Now, how does Tóibín introduce the body? Garay is a gay man, who has several sexual encounters with different men, who usually visits saunas; he describes his sensations but hides them from everybody at the same time. Garay’s voice eludes telling us about parts of his body, his lovers’ body and the social dynamic of male bodies in a dark room at a sauna. It is here where he sees Pablo and finds out he is also gay. Little by little, they get closer and start a relationship. Pablo has two American friends who come to Argentina for a visit.  One of them has AIDS. Through them, Tóibín introduces the condition to a group of men subjugated to a devastating virus.

            How does Garay observe the arrival of AIDS? Not only through Pablo’s friend sick body, but also through his own body. After he ends his relationship with Pablo, Garay travels to New York and meets a sexual partner in a hotel. He feels tired, sick and coughs all the time. He decides to go back to Argentina. Garay describes in detail all the sensations that his body has in a graphic context:

 

Each time I coughed I felt a sharp pain in my back. I felt hot and sweaty. I lay there trying to stop but I had no control over my breathing. […] Every bone in my body was sore, and I felt that I was not going to be able to continue breathing. […] As soon as I lay down I knew that I was really sick, and getting sicker […]. It had never occurred to me before that I should be grateful for being well, but now I saw the time when I was not like this as something I wanted to experience again (288 – 290).

 

Once he gets back to Argentina, he goes to the hospital and finds out that he has contracted a strong form of pneumonia and that he has AIDS. The doctor explains that his immune system is weak and that this is the first disease of many. In this third part, Tóibín goes over different symptoms of AIDS, its treatment, and the whole psychological process of understanding this disease. The political / economic issues have been left behind. Garay does not go back to work, because his attention is entirely dedicated to dealing with this new condition.

 

my body would be covered in a sheet and pushed on a trolley to the morge, that before then I would spend weeks, maybe months, languishing here or at home, becoming thinner and weaker, waiting for the long ordeal that would result in being  alive one minute, alert, with a full memory, and the next minute dead, everything gone. I would fade away (294 – 295).

 

We barely hear now about Menem, about the oil company and the two Americans (who decide to leave the country). The industries have been sold, Menem is the new president and both the government and the investors are happy. Everything seems to be done. At this point Garay becomes sick. Little by little, after a long revision of the country’s economic conditions and its decline, the body appears as another surface who suffers the same equation. An alien virus has invaded it and has started to destroy it. The weakening of the body that Tóibín presents in great detail can be read as a premonition of the country’s situation. The body becomes the most sensitive element to represent the damages of a neoliberal equation in a vulnerable nation.

 

From Augustine’s to Tóibín’s Body

 

What is the point in comparing Augustine’s conception of the body revealed by Rozitchner with Tóibín’s susceptible body? The material prepared by Christianity and used by Capitalism is the one that becomes significant in a literary context. The novel, The Story of Night, inscribes the power of the body in representing an entire “sick” nation, attacked by the virus of “Capital.” What Rozitchner does in 1997 with his analysis of the Confessions, Tóibín reflects upon in his literary text. Fiction has granted the body that position of being a powerful element of political discourse.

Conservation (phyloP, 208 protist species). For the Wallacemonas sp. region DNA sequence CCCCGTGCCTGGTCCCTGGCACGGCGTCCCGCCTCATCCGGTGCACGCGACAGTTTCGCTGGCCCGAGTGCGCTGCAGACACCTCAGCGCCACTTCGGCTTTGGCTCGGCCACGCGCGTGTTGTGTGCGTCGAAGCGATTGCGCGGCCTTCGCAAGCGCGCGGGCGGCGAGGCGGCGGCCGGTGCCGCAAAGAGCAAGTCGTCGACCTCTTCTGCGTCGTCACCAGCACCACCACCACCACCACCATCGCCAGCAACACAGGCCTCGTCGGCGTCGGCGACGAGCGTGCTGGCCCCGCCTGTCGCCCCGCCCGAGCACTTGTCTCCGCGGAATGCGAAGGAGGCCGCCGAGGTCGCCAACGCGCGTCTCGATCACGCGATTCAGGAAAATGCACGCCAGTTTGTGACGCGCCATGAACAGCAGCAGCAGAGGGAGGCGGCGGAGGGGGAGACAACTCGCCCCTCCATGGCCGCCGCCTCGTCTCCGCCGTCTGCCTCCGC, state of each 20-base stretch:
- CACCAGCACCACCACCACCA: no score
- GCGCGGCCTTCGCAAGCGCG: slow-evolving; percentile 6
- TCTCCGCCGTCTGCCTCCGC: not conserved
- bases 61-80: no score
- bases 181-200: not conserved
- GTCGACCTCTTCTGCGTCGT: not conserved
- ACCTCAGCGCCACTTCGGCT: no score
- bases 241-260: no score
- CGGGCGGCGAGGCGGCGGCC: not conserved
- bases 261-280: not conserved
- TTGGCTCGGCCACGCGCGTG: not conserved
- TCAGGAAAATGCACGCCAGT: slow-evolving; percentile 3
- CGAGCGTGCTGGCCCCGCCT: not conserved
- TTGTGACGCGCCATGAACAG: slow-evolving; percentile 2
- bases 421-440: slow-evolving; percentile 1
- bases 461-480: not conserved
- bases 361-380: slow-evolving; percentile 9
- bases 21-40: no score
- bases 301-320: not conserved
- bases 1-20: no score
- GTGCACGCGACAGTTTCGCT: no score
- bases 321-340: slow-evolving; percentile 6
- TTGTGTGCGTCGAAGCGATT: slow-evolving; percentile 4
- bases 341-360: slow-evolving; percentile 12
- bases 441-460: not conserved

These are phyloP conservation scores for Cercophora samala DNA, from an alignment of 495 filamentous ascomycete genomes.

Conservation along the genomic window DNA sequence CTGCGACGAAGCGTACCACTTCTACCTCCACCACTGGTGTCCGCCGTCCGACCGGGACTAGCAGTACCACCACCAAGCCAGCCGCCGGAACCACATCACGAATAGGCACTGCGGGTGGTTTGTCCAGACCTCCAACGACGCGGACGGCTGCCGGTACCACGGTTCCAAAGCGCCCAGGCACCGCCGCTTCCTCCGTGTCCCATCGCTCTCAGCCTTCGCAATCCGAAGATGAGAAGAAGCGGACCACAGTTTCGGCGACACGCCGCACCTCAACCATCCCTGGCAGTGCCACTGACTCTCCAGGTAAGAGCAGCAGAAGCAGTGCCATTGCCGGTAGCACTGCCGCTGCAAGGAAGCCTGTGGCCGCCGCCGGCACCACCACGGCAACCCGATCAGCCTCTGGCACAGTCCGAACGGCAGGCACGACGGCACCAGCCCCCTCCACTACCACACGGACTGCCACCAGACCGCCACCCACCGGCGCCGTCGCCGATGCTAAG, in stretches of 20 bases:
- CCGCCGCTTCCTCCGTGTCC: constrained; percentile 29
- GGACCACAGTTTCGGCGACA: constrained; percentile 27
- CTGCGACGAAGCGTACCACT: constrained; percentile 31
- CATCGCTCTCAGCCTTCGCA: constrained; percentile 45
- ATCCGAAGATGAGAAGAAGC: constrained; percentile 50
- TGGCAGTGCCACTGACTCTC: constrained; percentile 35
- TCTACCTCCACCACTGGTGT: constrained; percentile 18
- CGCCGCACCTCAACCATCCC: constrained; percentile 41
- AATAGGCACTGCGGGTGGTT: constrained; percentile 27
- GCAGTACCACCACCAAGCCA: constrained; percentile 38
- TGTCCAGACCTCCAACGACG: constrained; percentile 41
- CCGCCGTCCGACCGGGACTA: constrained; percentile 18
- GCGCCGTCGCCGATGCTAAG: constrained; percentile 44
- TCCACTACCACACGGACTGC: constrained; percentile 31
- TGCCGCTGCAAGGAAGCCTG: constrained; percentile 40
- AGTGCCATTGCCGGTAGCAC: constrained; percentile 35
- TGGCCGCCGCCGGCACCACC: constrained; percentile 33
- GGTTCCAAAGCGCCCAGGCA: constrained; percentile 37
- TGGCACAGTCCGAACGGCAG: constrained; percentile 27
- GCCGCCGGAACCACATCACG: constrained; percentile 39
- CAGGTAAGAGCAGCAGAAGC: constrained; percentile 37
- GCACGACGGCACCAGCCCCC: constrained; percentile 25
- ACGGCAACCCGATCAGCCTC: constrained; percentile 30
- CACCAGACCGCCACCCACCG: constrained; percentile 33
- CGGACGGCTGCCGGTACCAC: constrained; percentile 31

The equation of Augustine, in which the faithful human being has to restrain his/her natural drives in order to gain celestial profits, cannot be applicable in the representation that Tóibín configures in his novel. The body is a vivid element, with strong drives; it is a body that feels, that has pleasure and loves, and that at the end, gets sick.

            In a country with a susceptible economic situation, Garay places himself as the center, who observes the entrance of, on one hand, new economic policies that jeopardize the nation’s “health” and, on the other hand, a virus that will destroy his body. Keeping himself as “ignorant” and, in essence, “naïve,” from the transactions and corruption (Kaminsky 195), he cannot ignore the symptoms of his body. The political issue, the strong criticism stated by Tóibín through Garay’s eyes, becomes more physical, tangible, and “real.” The body retrieves its condition of significant element that Augustine separated from it in his Confessions. Tóibín’s novel is another proof of a fictional work that puts the body in the center and makes it speak; its voice is something that needs to be heard.

 

WORKS CITED

 

Cristobo, Matías. “El neoliberalismo en Argentina y la profundización de la exclusión y la pobreza”. Margen 55. Buenos Aires, 2009. N° 55. Web. November 2012.

Drivet, Leandro. “Cuerpo y conflicto en la obra de León Rozitchner. Psicoanálisis, Marxismo y crítica de la cultura”. Revista Latinoamericana de Estudios sobre Cuerpos, Emociones y Sociedad. N° 8. Año 4. Buenos Aires, abril – junio 2012. Print.

Kaminsky, Amy. Argentina. Stories for a Nation. Minneapolis: University of Minnesota Press, 2008. Print.

Rozitchner, León. La cosa y la cruz. Cristianismo y Capitalismo (En torno a las Confesiones de san Agustín). Buenos Aires: Losada, 1997. Print.

Saint Augustine. Confessions. Trans. by R. S. Pine-Coffin. London: Penguin, 1961. Print.

Svampa, Maristella. La sociedad excluyente. La Argentina bajo el signo del neoliberalismo. Buenos Aires: Taurus, 2005. Print.

Tóibín, Colm. The Story of the Night. A Novel. New York: Scribner, 2005. Print.

----. The Trial of the Generals. Selected Journalism 1980 – 1990. Dublin: Raven Arts Press, 1990. Print.

Walshe, Eibhear. “This Particular Genie: The Elusive Gay Male Body in Tóibín’s Novels.” Delaney, Paul (ed.). Reading Colm Tóibín. Dublin: The Liffey Press, 2008. Print.

Wiesenfarth, Joseph. “An Interview with Colm Tóibín”. Contemporary Literature. University of Wisconsin Press. Volume 50, number 1, Spring 2009, pp. 1-27. Print.